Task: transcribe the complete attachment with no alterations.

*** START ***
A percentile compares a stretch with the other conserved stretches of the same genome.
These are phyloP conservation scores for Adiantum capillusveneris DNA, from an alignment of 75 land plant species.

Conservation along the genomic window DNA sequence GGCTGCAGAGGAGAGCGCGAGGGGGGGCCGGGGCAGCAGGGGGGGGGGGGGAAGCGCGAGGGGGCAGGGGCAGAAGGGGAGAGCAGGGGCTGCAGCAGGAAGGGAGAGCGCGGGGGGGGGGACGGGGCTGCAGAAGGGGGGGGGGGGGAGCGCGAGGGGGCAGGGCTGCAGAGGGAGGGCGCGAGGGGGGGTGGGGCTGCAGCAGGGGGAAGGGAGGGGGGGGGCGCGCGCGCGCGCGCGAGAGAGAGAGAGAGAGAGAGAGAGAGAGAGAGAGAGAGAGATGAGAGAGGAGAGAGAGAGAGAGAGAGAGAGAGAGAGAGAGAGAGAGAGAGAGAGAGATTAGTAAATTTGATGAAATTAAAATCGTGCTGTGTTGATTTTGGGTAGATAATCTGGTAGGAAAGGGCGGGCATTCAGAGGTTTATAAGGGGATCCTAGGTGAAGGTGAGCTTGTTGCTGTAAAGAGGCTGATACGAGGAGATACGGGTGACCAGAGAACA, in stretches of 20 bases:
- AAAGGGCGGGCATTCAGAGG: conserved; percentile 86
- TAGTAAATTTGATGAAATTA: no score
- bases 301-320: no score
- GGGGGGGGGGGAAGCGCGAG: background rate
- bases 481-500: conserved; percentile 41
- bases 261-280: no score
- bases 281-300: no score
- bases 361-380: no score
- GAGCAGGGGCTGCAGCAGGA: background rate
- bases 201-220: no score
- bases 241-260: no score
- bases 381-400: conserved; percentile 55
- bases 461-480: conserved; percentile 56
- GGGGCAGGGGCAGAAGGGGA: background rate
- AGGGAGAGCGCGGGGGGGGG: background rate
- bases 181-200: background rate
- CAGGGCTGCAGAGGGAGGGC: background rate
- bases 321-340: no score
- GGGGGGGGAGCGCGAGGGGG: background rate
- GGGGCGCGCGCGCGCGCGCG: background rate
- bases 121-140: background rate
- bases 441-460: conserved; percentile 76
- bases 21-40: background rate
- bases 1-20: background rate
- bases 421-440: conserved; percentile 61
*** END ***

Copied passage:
A percentile compares a stretch with the other conserved stretches of the same genome.
These are phyloP conservation scores for Adiantum capillusveneris DNA, from an alignment of 75 land plant species.

Conservation along the genomic window DNA sequence GGCTGCAGAGGAGAGCGCGAGGGGGGGCCGGGGCAGCAGGGGGGGGGGGGGAAGCGCGAGGGGGCAGGGGCAGAAGGGGAGAGCAGGGGCTGCAGCAGGAAGGGAGAGCGCGGGGGGGGGGACGGGGCTGCAGAAGGGGGGGGGGGGGAGCGCGAGGGGGCAGGGCTGCAGAGGGAGGGCGCGAGGGGGGGTGGGGCTGCAGCAGGGGGAAGGGAGGGGGGGGGCGCGCGCGCGCGCGCGAGAGAGAGAGAGAGAGAGAGAGAGAGAGAGAGAGAGAGAGATGAGAGAGGAGAGAGAGAGAGAGAGAGAGAGAGAGAGAGAGAGAGAGAGAGAGAGAGATTAGTAAATTTGATGAAATTAAAATCGTGCTGTGTTGATTTTGGGTAGATAATCTGGTAGGAAAGGGCGGGCATTCAGAGGTTTATAAGGGGATCCTAGGTGAAGGTGAGCTTGTTGCTGTAAAGAGGCTGATACGAGGAGATACGGGTGACCAGAGAACA, in stretches of 20 bases:
- AAAGGGCGGGCATTCAGAGG: conserved; percentile 86
- TAGTAAATTTGATGAAATTA: no score
- bases 301-320: no score
- GGGGGGGGGGGAAGCGCGAG: background rate
- bases 481-500: conserved; percentile 41
- bases 261-280: no score
- bases 281-300: no score
- bases 361-380: no score
- GAGCAGGGGCTGCAGCAGGA: background rate
- bases 201-220: no score
- bases 241-260: no score
- bases 381-400: conserved; percentile 55
- bases 461-480: conserved; percentile 56
- GGGGCAGGGGCAGAAGGGGA: background rate
- AGGGAGAGCGCGGGGGGGGG: background rate
- bases 181-200: background rate
- CAGGGCTGCAGAGGGAGGGC: background rate
- bases 321-340: no score
- GGGGGGGGAGCGCGAGGGGG: background rate
- GGGGCGCGCGCGCGCGCGCG: background rate
- bases 121-140: background rate
- bases 441-460: conserved; percentile 76
- bases 21-40: background rate
- bases 1-20: background rate
- bases 421-440: conserved; percentile 61